McCormack Baron Salazar and the Housing Authority of the City of Pittsburgh (HACP) are putting the finishing touches on their redevelopment of the Larimer School which has sat vacant along Larimer Avenue for the past forty years. The opening, slated for mid-summer 2022, will mark the end of a decade’s long community-led process to save this historic neighborhood landmark.

Photos via Abandoned Online.

Originally built in 1896 and designed by Ulysses J. Lincoln Peoples, a well-known Pittsburgh architect at the time, the school was listed on the National Register of Historic Places in 1986. Community members, particularly Larimer activist Ora Lee Carroll and the Larimer Consensus Group, have long advocated for the reuse of the building, but the scale of that task made it nearly impossible until the $30 million Larimer/East Liberty Choice Neighborhoods grant was awarded to the City in 2014.

“The Choice Neighborhoods initiative is an example of what comprehensive, collaborative redevelopment efforts can look like,” said HACP Executive Director Caster D. Binion. “Together with community stakeholders and our development partners, we are truly transforming Larimer to address the community’s needs. The revitalization of the historic Larimer School will take us into the next phase of the ongoing transformation and one step closer to completing HACP’s most ambitious redevelopment effort to date.”

During Choice planning discussions, community stakeholders realized that with support from all levels of community and government this was the prime opportunity to save the building.

“The school not being part of the Choice project would’ve left a hole in the neighborhood, and knowing the amount of effort and support it took to get this done, I can say with a lot of confidence that it would’ve never happened otherwise,” said Lindsey Evans, assistant vice president of McCormack Baron Salazar.

The school redevelopment is the third phase of the four-phase Choice Neighborhoods project. Phase one and two encompassed the construction of Cornerstone Village Apartments which brought 235 new apartments and townhouses—the majority of which are affordable—to the corner of East Liberty Boulevard and Larimer Avenue directly behind Target.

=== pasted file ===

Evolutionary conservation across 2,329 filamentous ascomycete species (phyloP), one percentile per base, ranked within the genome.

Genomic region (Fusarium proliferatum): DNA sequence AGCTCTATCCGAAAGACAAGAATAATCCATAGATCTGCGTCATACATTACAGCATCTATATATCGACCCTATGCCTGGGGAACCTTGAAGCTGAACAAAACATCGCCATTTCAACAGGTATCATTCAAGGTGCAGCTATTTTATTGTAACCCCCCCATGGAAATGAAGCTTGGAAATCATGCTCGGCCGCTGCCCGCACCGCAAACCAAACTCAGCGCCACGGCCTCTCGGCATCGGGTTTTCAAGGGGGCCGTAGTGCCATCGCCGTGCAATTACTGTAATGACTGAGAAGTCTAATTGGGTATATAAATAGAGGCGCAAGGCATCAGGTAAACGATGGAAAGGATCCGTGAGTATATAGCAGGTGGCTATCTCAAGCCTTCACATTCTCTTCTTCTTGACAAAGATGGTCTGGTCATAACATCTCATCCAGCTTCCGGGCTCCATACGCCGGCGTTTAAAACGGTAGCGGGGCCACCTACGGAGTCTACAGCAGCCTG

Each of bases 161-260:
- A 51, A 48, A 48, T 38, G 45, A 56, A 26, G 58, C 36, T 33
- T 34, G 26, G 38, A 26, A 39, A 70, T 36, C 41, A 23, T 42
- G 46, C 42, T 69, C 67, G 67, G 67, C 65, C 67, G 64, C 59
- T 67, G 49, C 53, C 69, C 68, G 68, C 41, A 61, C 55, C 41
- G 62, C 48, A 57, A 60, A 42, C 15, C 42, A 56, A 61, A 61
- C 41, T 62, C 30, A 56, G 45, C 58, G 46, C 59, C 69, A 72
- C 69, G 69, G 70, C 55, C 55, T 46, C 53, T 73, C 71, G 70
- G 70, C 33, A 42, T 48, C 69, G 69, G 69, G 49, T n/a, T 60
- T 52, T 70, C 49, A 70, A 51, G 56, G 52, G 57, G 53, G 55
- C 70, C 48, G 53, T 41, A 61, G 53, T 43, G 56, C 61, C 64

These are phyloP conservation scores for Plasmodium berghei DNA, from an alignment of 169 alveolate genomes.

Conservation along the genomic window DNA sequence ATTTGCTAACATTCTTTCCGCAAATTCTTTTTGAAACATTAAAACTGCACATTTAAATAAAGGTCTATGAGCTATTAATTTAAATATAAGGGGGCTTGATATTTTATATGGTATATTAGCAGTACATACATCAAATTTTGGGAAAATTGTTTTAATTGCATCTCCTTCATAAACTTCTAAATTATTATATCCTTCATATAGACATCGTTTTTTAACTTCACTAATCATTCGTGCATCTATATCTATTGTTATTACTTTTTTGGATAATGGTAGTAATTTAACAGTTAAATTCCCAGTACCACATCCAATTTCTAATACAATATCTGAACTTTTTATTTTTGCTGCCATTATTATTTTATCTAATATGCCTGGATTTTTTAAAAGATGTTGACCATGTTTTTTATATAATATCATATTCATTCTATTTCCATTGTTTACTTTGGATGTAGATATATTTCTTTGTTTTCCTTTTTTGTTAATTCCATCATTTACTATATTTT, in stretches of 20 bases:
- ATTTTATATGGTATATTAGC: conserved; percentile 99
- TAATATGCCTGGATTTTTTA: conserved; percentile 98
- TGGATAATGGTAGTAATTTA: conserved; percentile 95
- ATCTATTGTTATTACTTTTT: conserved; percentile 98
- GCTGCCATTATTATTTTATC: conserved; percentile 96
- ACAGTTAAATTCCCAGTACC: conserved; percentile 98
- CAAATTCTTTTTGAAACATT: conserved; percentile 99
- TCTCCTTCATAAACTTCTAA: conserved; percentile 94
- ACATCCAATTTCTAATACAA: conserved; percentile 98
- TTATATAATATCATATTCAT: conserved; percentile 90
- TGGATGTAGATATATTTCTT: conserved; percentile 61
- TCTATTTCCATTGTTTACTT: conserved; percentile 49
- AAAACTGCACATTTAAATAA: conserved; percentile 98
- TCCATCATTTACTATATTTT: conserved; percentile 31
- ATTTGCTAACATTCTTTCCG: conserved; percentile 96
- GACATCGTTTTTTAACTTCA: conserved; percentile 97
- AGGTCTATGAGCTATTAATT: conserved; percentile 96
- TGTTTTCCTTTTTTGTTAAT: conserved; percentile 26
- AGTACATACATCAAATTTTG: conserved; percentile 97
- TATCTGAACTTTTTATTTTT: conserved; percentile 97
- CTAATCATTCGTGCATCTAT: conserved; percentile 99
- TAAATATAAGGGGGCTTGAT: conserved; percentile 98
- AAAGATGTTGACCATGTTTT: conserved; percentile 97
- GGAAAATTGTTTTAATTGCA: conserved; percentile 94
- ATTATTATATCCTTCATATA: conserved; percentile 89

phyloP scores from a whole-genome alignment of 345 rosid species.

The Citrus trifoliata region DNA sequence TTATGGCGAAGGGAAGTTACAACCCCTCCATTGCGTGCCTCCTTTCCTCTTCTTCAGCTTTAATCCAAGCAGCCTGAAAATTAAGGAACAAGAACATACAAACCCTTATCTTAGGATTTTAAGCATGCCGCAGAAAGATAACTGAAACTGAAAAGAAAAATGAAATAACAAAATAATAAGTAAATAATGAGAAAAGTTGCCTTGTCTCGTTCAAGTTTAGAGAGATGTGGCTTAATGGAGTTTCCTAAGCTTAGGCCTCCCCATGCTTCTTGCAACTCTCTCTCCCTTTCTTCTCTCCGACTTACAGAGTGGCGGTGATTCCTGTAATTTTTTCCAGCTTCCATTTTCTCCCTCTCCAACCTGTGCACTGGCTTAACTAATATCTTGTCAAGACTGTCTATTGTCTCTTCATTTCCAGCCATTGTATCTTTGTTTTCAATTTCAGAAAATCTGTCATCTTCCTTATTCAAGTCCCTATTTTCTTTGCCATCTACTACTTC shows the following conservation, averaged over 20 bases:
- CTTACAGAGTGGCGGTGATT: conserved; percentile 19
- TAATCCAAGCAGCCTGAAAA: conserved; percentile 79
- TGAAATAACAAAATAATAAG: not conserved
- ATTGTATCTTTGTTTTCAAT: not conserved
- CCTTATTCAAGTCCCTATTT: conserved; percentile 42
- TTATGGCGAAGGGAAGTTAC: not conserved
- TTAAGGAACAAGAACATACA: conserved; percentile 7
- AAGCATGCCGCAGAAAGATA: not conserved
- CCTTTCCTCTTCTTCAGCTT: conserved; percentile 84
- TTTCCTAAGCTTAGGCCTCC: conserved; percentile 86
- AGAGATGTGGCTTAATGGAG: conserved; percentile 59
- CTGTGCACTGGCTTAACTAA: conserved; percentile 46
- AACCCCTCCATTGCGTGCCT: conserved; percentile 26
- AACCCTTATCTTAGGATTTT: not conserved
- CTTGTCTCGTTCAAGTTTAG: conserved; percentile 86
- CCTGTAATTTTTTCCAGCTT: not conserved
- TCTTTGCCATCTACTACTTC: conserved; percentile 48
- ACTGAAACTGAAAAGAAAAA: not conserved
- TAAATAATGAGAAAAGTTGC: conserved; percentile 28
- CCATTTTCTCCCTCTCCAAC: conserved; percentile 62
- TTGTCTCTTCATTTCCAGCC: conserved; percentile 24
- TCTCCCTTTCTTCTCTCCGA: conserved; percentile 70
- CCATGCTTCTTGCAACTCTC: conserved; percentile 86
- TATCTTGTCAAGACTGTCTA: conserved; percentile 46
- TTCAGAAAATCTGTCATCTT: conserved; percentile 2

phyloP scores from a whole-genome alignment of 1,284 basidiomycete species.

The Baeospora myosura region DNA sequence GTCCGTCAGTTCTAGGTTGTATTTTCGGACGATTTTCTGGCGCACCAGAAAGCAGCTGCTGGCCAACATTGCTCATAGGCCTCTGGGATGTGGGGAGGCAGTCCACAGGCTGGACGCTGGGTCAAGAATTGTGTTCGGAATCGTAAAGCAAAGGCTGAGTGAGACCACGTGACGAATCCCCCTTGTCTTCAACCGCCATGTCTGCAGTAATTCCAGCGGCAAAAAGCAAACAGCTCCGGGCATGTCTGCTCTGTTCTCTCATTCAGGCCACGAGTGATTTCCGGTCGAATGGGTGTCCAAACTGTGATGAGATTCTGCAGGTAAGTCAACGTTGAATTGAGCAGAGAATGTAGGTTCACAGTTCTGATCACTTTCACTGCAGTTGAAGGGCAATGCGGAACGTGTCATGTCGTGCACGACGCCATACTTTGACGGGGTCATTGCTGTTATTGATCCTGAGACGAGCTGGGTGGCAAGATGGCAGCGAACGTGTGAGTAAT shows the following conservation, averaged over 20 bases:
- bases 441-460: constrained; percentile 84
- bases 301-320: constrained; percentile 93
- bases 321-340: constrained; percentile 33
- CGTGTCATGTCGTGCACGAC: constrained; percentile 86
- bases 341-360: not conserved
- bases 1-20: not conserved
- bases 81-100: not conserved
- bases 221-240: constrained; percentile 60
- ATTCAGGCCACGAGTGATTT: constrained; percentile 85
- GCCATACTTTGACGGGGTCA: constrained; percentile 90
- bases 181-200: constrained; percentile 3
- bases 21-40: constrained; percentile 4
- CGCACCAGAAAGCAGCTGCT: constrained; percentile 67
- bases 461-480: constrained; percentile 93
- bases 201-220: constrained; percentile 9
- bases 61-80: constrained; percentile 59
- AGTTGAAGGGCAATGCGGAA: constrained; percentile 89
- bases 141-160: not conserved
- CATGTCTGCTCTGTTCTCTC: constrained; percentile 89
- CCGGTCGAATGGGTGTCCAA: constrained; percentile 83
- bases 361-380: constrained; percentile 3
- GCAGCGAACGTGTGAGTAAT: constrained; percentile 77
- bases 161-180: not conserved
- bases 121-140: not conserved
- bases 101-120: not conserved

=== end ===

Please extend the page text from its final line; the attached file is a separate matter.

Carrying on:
The last two phases will include 84 apartment units. 35 of those units will be housed in the school, with the rest being constructed on parcels of land nearby along Larimer Avenue.  Approximately 75% of the units will be affordable to families making 20 to 60% of the City’s area median income.

The school building is made up of three different sections, the first two are old classrooms and the third is the gym and auditorium space. The development team paid close attention to preserving and restoring many of the building’s defining features, including the large corridors, terrazzo floors, distinctive wainscoting, exterior brickwork, and even the original school bells.

Officials at the groundbreaking of Chocie Neigborhoods Phase III and IV in October of 2021.

“You stand in these spaces inside the school, and gosh, it just looks beautiful,” Evans commented. “There’s so much light and so many transoms. We’re working through the final finishes to figure out exactly where everything will go and how it can speak to the history while being this new and transformative project at the same time.”

The school gymnasium has also seen renovations, including a new roof and many structural elements restored. The Pittsburgh Economic & Industrial Development Corporation, an affiliate of the Urban Redevelopment Authority of Pittsburgh, holds the master lease and has been working with the Larimer Consensus Group to find an appropriate use and tenant.

Next to the Choice Neighborhoods funding, the project received Low-Income Housing Tax Credits, Historic Tax Credits, Housing Authority of the City of Pittsburgh Moving to Work and Capital funds, a variety of URA funds, and Pennsylvania Housing Finance Agency PHARE Housing Trust Funds.

With the end in sight, everyone involved is ecstatic that the project is finally coming to fruition.

“It really was the epitome of a team effort. I don’t think it’s even possible to list all the development partners on this project. But it all came together with the Larimer Consensus Group pushing and saying, ‘It has to happen now or else it’s never going to happen.’”

Waiting lists for the new units are now open. Anyone interested can contact McCormack Baron Management at